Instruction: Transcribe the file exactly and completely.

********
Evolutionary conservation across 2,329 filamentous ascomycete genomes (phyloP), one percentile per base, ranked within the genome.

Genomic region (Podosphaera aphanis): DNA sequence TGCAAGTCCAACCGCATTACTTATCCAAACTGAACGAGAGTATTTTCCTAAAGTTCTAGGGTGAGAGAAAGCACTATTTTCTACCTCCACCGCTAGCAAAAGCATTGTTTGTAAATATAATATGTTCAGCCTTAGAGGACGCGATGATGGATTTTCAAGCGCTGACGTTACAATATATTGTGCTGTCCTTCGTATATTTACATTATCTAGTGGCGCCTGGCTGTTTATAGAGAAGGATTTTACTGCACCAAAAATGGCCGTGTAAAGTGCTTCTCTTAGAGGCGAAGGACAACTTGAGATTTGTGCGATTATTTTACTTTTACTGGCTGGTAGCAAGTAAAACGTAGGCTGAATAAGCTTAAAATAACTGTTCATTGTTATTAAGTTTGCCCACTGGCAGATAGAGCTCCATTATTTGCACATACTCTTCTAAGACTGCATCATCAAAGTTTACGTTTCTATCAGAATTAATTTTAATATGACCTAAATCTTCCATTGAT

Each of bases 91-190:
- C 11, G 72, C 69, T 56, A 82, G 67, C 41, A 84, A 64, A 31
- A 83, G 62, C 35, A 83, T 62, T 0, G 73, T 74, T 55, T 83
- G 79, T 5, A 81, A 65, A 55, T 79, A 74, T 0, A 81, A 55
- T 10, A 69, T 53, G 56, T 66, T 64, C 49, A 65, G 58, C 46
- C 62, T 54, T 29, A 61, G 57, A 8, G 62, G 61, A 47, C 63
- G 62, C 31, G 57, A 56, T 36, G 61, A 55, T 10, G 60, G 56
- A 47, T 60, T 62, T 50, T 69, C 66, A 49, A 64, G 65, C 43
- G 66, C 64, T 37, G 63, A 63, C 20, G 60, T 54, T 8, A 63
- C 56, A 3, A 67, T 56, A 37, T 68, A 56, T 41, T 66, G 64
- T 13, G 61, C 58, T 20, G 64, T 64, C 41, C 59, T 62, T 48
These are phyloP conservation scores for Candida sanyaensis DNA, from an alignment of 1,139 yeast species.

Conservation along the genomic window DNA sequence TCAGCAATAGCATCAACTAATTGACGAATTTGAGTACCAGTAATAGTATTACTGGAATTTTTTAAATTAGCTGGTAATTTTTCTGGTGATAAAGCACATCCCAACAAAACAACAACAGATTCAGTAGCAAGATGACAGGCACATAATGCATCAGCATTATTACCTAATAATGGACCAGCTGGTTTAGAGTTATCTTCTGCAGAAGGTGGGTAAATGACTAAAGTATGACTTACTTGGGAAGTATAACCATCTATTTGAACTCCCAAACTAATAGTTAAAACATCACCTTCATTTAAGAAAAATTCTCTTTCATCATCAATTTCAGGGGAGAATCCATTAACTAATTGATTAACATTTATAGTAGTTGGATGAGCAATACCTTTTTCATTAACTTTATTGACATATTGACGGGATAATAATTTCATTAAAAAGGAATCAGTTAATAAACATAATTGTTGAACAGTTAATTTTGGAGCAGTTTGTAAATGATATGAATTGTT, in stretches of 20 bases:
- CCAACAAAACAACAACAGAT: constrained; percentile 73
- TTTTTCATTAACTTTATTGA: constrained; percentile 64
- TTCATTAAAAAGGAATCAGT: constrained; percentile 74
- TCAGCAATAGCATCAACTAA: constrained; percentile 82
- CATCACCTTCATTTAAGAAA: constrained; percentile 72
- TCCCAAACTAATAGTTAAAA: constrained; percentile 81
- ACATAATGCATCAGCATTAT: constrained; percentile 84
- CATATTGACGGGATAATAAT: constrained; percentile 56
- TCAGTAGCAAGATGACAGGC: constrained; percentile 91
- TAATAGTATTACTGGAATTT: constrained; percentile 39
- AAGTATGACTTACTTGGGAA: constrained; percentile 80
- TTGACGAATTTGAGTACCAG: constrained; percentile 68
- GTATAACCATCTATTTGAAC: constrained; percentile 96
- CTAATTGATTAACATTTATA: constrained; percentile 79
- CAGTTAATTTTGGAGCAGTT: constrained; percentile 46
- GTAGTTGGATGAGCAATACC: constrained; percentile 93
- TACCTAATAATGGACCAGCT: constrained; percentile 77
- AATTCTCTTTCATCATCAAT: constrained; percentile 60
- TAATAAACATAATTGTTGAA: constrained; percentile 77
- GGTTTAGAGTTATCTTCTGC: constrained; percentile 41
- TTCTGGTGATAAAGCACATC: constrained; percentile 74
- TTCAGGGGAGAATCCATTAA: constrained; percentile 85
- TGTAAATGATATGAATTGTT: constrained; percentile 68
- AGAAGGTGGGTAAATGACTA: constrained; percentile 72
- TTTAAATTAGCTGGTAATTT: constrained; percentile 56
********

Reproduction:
Evolutionary conservation across 2,329 filamentous ascomycete genomes (phyloP), one percentile per base, ranked within the genome.

Genomic region (Podosphaera aphanis): DNA sequence TGCAAGTCCAACCGCATTACTTATCCAAACTGAACGAGAGTATTTTCCTAAAGTTCTAGGGTGAGAGAAAGCACTATTTTCTACCTCCACCGCTAGCAAAAGCATTGTTTGTAAATATAATATGTTCAGCCTTAGAGGACGCGATGATGGATTTTCAAGCGCTGACGTTACAATATATTGTGCTGTCCTTCGTATATTTACATTATCTAGTGGCGCCTGGCTGTTTATAGAGAAGGATTTTACTGCACCAAAAATGGCCGTGTAAAGTGCTTCTCTTAGAGGCGAAGGACAACTTGAGATTTGTGCGATTATTTTACTTTTACTGGCTGGTAGCAAGTAAAACGTAGGCTGAATAAGCTTAAAATAACTGTTCATTGTTATTAAGTTTGCCCACTGGCAGATAGAGCTCCATTATTTGCACATACTCTTCTAAGACTGCATCATCAAAGTTTACGTTTCTATCAGAATTAATTTTAATATGACCTAAATCTTCCATTGAT

Each of bases 91-190:
- C 11, G 72, C 69, T 56, A 82, G 67, C 41, A 84, A 64, A 31
- A 83, G 62, C 35, A 83, T 62, T 0, G 73, T 74, T 55, T 83
- G 79, T 5, A 81, A 65, A 55, T 79, A 74, T 0, A 81, A 55
- T 10, A 69, T 53, G 56, T 66, T 64, C 49, A 65, G 58, C 46
- C 62, T 54, T 29, A 61, G 57, A 8, G 62, G 61, A 47, C 63
- G 62, C 31, G 57, A 56, T 36, G 61, A 55, T 10, G 60, G 56
- A 47, T 60, T 62, T 50, T 69, C 66, A 49, A 64, G 65, C 43
- G 66, C 64, T 37, G 63, A 63, C 20, G 60, T 54, T 8, A 63
- C 56, A 3, A 67, T 56, A 37, T 68, A 56, T 41, T 66, G 64
- T 13, G 61, C 58, T 20, G 64, T 64, C 41, C 59, T 62, T 48
These are phyloP conservation scores for Candida sanyaensis DNA, from an alignment of 1,139 yeast species.

Conservation along the genomic window DNA sequence TCAGCAATAGCATCAACTAATTGACGAATTTGAGTACCAGTAATAGTATTACTGGAATTTTTTAAATTAGCTGGTAATTTTTCTGGTGATAAAGCACATCCCAACAAAACAACAACAGATTCAGTAGCAAGATGACAGGCACATAATGCATCAGCATTATTACCTAATAATGGACCAGCTGGTTTAGAGTTATCTTCTGCAGAAGGTGGGTAAATGACTAAAGTATGACTTACTTGGGAAGTATAACCATCTATTTGAACTCCCAAACTAATAGTTAAAACATCACCTTCATTTAAGAAAAATTCTCTTTCATCATCAATTTCAGGGGAGAATCCATTAACTAATTGATTAACATTTATAGTAGTTGGATGAGCAATACCTTTTTCATTAACTTTATTGACATATTGACGGGATAATAATTTCATTAAAAAGGAATCAGTTAATAAACATAATTGTTGAACAGTTAATTTTGGAGCAGTTTGTAAATGATATGAATTGTT, in stretches of 20 bases:
- CCAACAAAACAACAACAGAT: constrained; percentile 73
- TTTTTCATTAACTTTATTGA: constrained; percentile 64
- TTCATTAAAAAGGAATCAGT: constrained; percentile 74
- TCAGCAATAGCATCAACTAA: constrained; percentile 82
- CATCACCTTCATTTAAGAAA: constrained; percentile 72
- TCCCAAACTAATAGTTAAAA: constrained; percentile 81
- ACATAATGCATCAGCATTAT: constrained; percentile 84
- CATATTGACGGGATAATAAT: constrained; percentile 56
- TCAGTAGCAAGATGACAGGC: constrained; percentile 91
- TAATAGTATTACTGGAATTT: constrained; percentile 39
- AAGTATGACTTACTTGGGAA: constrained; percentile 80
- TTGACGAATTTGAGTACCAG: constrained; percentile 68
- GTATAACCATCTATTTGAAC: constrained; percentile 96
- CTAATTGATTAACATTTATA: constrained; percentile 79
- CAGTTAATTTTGGAGCAGTT: constrained; percentile 46
- GTAGTTGGATGAGCAATACC: constrained; percentile 93
- TACCTAATAATGGACCAGCT: constrained; percentile 77
- AATTCTCTTTCATCATCAAT: constrained; percentile 60
- TAATAAACATAATTGTTGAA: constrained; percentile 77
- GGTTTAGAGTTATCTTCTGC: constrained; percentile 41
- TTCTGGTGATAAAGCACATC: constrained; percentile 74
- TTCAGGGGAGAATCCATTAA: constrained; percentile 85
- TGTAAATGATATGAATTGTT: constrained; percentile 68
- AGAAGGTGGGTAAATGACTA: constrained; percentile 72
- TTTAAATTAGCTGGTAATTT: constrained; percentile 56